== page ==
Plant tolerance to salinity stress relies on diverse adaptive strategies, including regulation of morphology, physiology, biochemistry, and molecular genetics. In this study, we demonstrated that T. Nitraria tolerance and adaptation to salinity stress were associated with coordinated and ordered expression of proteins involved in photosynthesis, redox homeostasis, defense signaling pathways, signal transduction, and altered substrate metabolism. Our proteomic and physiological data demonstrated the following events that resulted in salinity tolerance or adaptation. This network consisted of several functional components, including imbalance between ROS production and scavenging, impaired photosynthesis, accelerated biosynthesis and reduced degradation of proteins, and an enhanced antioxidative defense system. These changes in metabolic reactions and redox balance eventually induced plants to a new homeostasis to adapt to salinity stresses. Investigations on protein networks involved in the high salt tolerance of T. Nitraria seedlings will contribute to develop strategies for improving salt tolerance in plants.

Conclusion

In this study, we applied comparative proteomic approaches to obtain a comprehensive proteomic description of the salinity tolerance of the halophyte T. Nitraria. Several stress symptoms, including changes in morphology, photosynthesis capability, ultrastructure of thylakoids, and membrane integrity, occurred during the course of salinity treatment. Among the 71 salinity-responsive proteins identified in the leaves of T. Nitraria plants treated with 500 mM NaCl, the majority of proteins were involved in redox homeostasis, photosynthesis, signal transduction, energy, and carbohydrate and protein metabolism. Protein–protein interaction analysis implicated that many processes collectively functioned to re-establish cellular homeostasis under salt stress. These results generally describe the strategies of T. Nitraria seedlings to tolerate high salinity, and elucidate the functional networks involved in the tolerance. This research can reflect management of cellular activities in T. Nitraria under salinity stress, and provide a basis for further functional research on each protein in intracellular homeostasis.

Conflict of Interest Statement

The authors declare that the research was conducted in the absence of any commercial or financial relationships that could be construed as a potential conflict of interest.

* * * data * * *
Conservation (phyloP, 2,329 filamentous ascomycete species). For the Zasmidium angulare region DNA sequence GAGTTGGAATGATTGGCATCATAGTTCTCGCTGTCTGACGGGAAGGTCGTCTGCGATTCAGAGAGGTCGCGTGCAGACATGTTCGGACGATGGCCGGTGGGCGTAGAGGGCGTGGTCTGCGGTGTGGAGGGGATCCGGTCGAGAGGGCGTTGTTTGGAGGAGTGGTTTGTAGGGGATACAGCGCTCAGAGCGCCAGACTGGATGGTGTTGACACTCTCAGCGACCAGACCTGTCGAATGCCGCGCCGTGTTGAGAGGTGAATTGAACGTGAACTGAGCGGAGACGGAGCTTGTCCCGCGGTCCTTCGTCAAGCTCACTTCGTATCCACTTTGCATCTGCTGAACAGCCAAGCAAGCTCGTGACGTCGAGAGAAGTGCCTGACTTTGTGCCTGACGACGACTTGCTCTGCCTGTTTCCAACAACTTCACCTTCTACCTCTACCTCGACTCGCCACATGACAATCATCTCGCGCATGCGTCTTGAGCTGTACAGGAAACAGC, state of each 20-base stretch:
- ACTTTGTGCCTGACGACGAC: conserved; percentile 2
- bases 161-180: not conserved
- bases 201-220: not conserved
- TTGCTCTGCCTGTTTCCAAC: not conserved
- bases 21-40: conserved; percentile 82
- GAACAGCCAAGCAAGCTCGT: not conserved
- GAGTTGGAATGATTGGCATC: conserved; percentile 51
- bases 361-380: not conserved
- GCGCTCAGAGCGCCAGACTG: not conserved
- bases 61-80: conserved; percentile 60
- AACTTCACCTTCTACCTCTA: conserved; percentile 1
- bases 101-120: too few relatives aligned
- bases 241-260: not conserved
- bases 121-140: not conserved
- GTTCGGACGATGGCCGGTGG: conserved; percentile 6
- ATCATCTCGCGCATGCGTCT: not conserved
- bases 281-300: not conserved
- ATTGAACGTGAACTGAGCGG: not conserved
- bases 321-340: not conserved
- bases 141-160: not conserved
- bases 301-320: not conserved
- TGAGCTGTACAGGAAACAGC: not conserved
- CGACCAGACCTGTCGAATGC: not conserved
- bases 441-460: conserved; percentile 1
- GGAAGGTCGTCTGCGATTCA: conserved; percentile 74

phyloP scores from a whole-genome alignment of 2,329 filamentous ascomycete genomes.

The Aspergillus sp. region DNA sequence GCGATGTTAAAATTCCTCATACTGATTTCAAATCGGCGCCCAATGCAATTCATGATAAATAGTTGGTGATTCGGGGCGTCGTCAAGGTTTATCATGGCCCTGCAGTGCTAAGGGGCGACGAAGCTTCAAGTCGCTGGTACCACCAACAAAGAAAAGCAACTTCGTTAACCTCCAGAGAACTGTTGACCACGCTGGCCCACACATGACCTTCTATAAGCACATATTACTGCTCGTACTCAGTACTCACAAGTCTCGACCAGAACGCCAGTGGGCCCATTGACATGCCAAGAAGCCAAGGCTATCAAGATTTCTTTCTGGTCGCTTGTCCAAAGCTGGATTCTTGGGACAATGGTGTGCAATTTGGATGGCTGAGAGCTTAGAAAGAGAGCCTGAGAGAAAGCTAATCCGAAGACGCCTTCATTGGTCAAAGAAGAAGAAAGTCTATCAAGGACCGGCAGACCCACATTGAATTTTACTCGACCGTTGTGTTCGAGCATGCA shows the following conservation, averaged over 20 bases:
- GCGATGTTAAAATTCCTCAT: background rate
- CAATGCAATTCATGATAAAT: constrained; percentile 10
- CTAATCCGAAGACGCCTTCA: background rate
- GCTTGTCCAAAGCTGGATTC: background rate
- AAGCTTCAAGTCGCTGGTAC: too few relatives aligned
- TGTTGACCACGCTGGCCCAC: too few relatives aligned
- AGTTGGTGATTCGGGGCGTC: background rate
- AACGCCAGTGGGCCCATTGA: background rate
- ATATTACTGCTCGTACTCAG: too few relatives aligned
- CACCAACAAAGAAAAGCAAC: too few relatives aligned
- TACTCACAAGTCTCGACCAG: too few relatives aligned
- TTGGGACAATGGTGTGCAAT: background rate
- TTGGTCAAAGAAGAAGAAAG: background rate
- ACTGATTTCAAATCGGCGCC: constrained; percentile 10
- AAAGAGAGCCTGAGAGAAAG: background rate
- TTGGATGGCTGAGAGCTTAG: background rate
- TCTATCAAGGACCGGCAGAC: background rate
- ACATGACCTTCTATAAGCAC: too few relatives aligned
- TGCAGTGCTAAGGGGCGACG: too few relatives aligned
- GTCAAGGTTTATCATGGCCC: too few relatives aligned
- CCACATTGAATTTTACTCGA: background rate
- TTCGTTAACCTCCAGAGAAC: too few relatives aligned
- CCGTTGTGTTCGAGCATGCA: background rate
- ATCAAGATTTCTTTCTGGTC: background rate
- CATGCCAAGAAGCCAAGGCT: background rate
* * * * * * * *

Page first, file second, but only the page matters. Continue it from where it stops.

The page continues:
Acknowledgments

This work was supported by grants from the National Science Foundation of China to Tielong Cheng (No. 31270707) and Jinhui Chen (No. 31170619), National High Technology Research and Development Program of China (863 Program, 2013AA102705), Program for New Century Excellent Talents by the Ministry of Education, and Priority Academic Program Development of Jiangsu Higher Education Institutions. The authors declare no conflict of interest.

Supplementary Material

The Supplementary Material for this article can be found online at: http://www.frontiersin.org/journal/10.3389/fpls.2015.00030/abstract

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Keywords: iTRAQ, halophyte, responsive pathways, salinity tolerance, Tangut Nitraria

Citation: Cheng T, Chen J, Zhang J, Shi S, Zhou Y, Lu L, Wang P, Jiang Z, Yang J, Zhang S and Shi J (2015) Physiological and proteomic analyses of leaves from the halophyte Tangut Nitraria reveals diverse response pathways critical for high salinity tolerance. Front. Plant Sci. 6:30. doi: 10.3389/fpls.2015.00030

Received: 09 October 2014; Accepted: 13 January 2015;
Published online: 10 February 2015.

Edited by:

Yuichi Tada, Tokyo University of Technology, Japan

Reviewed by:

Shaojun Dai, Northeast Forestry University, China
Takumi Nishiuchi, Kanazawa University, Japan

Copyright © 2015 Cheng, Chen, Zhang, Shi, Zhou, Lu, Wang, Jiang, Yang, Zhang and Shi. This is an open-access article distributed under the terms of the Creative Commons Attribution License (CC BY). The use, distribution or reproduction in other forums is permitted, provided the original author(s) or licensor are credited and that the original publication in this journal is cited, in accordance with accepted academic practice. No use, distribution or reproduction is permitted which does not comply with these terms.

*Correspondence: Shougong Zhang, State Key Laboratory of Tree Genetics and Breeding, Chinese Academy of Forestry, No. 1, Dong Xiao Fu, Haidian, Beijing 100091, China e-mail: shougong.zhang@caf.ac.cn;
Jisen Shi, Key Laboratory of Forest Genetics and Biotechnology, Ministry of Education, Nanjing Forestry University, Longpan Road 159, Nanjing 210037, China e-mail: jshi@njfu.edu.cn

These authors have contributed equally to this work.